Goals and target behaviors
What Some of the target behaviors need to be: some involve a behaviour deficits such as late,
and poor reports at work, and some involve behavioral excess such as joking around at staff
A good definition of target behavior is objective and unambiguous so that it defines exactly what
the person does that constitutes the behavioral excess or deficit you want to change.
Identifying and defining behavioral goals
The goals behaviour analysts want to achieve by applying a behavior change program can be of
two types: outcome goals and behavioural goals.
Outcome goals are the broad or abstracted results we want to achieve. Outcome goals in
behavior change programs usually are very obvious and straightforward, relating directly to the
broad characteristics we’ve noticed about the person.
A behavioral goal is the level of target behavior we hope to achieve in a program EX: for the
target behaviour of studying, the goal behavior could be to study 20 hours a week.
Losing weight would be an outcome goal for a dietary target behavior (Exercising more could a
target behavior), and the behavioral goal might be to reduce snacking to two servings per day.
Parents and teachers who want to improve students’ learning often focus on an outcome goal,
usually grades, rather than on the behaviors that enable attainment of the goal. Hence it is
better to find the behavior for that could enable success. For instance a student’s low grade
level may involve a single skill, such as spelling or reading, identifying that skill as the target
behavior and working to improve it could increase his or her grades in several subjects.
Once each target behavior and behavioral goal for an intervention has been identified, we need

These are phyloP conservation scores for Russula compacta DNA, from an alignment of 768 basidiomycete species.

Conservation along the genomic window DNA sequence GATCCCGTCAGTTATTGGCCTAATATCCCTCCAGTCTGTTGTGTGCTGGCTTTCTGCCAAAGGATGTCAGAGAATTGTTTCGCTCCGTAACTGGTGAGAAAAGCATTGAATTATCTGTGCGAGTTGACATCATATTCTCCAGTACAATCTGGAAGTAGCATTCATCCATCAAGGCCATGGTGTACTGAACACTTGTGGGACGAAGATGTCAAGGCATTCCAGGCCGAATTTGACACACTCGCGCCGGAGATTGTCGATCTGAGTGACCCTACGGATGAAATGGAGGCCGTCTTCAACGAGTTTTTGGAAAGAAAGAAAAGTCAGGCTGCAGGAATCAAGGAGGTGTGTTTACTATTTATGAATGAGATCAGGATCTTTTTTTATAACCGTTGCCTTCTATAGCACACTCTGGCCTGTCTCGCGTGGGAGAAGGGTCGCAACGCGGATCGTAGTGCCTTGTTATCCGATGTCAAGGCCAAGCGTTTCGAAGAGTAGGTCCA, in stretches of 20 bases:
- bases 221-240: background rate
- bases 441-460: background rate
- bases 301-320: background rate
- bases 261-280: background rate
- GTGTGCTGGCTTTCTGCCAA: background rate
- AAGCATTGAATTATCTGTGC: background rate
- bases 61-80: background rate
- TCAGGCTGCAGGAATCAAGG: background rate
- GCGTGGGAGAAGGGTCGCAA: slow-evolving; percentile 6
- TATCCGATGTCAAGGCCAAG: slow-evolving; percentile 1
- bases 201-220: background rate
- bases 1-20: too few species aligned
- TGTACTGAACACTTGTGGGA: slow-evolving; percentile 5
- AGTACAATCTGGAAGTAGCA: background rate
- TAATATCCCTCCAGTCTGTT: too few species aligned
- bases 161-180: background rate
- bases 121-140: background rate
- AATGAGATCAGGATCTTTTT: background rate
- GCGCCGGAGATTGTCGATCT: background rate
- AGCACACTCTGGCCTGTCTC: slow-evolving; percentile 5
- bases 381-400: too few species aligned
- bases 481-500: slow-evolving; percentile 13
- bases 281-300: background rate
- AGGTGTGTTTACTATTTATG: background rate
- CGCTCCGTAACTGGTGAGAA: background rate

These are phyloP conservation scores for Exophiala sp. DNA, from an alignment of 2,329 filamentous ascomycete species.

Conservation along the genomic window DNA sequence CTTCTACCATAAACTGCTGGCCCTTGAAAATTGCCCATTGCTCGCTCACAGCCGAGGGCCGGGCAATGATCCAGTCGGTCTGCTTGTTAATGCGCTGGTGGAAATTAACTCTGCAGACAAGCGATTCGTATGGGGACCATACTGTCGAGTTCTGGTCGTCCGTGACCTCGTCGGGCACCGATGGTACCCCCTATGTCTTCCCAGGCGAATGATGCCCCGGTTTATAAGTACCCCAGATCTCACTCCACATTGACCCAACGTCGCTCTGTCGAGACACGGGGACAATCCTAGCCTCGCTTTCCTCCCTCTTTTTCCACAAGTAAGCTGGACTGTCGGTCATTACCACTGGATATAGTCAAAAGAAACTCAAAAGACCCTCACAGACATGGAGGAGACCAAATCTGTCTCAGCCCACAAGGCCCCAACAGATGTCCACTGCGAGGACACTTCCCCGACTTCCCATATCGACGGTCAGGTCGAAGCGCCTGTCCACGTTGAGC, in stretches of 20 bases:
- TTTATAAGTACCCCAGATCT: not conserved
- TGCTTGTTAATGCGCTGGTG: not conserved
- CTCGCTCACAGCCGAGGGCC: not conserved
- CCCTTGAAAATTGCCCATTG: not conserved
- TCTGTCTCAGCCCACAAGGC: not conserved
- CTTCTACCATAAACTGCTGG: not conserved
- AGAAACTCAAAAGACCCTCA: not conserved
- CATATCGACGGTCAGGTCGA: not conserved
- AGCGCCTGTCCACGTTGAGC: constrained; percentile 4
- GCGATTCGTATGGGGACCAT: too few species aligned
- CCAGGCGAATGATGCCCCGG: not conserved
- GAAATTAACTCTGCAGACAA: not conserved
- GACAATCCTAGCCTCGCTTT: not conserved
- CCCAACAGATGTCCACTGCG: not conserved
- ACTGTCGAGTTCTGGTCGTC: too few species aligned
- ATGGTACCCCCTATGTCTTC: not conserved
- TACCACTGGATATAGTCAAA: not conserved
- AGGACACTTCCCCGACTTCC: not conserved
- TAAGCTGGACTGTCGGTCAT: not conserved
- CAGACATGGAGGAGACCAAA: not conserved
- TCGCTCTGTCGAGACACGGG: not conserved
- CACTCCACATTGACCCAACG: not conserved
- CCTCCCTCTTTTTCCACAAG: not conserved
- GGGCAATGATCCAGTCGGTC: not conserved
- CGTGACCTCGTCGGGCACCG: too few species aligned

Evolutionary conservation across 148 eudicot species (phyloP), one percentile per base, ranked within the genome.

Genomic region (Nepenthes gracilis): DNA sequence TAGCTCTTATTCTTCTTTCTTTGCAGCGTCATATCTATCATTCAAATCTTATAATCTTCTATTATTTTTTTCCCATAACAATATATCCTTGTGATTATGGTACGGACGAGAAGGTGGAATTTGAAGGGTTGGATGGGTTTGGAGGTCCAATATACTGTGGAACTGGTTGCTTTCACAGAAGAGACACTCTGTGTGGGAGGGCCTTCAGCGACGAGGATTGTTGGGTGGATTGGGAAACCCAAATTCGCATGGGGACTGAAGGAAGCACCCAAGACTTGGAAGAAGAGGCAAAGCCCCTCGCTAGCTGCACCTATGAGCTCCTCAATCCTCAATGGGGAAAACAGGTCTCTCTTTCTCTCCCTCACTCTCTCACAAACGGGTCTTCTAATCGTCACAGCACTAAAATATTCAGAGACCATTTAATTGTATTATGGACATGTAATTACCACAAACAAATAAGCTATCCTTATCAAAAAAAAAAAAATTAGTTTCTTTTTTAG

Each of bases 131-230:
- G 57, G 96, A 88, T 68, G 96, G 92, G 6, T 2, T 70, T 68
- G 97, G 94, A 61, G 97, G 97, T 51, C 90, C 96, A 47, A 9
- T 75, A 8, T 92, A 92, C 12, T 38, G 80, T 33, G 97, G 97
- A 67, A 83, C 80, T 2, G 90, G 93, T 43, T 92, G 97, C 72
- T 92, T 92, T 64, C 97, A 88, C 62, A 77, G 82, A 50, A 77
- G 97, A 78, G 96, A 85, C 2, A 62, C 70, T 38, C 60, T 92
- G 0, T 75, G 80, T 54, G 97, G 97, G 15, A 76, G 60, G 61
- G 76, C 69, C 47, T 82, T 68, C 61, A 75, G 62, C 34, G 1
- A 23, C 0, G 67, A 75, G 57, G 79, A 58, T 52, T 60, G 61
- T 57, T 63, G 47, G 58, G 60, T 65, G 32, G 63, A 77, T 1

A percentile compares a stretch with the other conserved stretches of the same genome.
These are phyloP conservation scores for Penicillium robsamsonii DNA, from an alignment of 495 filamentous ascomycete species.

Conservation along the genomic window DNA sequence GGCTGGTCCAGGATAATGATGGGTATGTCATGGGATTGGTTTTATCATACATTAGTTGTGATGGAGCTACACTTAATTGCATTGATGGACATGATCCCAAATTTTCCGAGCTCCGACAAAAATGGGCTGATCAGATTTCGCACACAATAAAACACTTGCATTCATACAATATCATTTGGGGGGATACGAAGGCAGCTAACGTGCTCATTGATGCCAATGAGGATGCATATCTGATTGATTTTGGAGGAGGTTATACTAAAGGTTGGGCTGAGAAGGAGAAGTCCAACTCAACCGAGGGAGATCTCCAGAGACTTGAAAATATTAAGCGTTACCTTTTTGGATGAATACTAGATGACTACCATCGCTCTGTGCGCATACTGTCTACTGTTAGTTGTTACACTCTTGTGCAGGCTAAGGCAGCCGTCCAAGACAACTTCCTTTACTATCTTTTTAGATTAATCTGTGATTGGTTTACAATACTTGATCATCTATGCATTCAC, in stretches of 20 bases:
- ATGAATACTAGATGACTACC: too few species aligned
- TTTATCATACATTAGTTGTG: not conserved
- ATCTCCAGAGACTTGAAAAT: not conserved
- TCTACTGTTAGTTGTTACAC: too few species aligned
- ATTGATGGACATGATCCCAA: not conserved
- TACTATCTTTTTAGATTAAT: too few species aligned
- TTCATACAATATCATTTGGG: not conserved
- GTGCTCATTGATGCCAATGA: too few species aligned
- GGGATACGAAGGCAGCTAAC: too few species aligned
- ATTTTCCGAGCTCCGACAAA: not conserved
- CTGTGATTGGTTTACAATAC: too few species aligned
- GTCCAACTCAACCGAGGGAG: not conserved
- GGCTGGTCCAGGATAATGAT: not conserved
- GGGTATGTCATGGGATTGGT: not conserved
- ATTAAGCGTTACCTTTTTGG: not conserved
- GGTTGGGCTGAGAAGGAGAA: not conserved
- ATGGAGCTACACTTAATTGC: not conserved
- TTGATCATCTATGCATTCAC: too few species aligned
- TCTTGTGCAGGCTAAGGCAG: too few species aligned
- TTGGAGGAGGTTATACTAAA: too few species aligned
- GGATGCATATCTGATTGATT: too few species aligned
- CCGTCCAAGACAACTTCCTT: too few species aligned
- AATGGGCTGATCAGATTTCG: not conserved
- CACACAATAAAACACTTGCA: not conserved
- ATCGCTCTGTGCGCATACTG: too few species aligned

to define them very clearly and in measurable terms.
Defining operant target behaviors
Eating is an operant behavior, and to change it, you’ll need to alter its antecedents and
consequences. If you define a target behavior vaguely, you will be uncertain when weher and
how to introduce appropriate antecedents and consequences.
Behavior analysits tend to focus on changing overt behaviours because we can define external
behaviors more clearly and measure them more objectively than internal behaviours.
Measuring the behavior is a very subjective process. Without some independent way of
substantiate the persons self-reports any progress that is made will be unclear
Defining and measuring internal changes (covert) in psychology such as increases in pressure or
heart rate, often requires special apparatus or biochemical analyses.
One physiological measure you can make easily and fairly accurately is heart rate: when you are
taking somones pulse you are counting heartbeats.
Defining respondent target behaviors
two previously unrelated events- a neutral stimulus and a response. Because we learn CR’s—such as fears and dislikes—they can be targets of behavior change
When designing a program to change a respondent behavior, we need to define the behavior in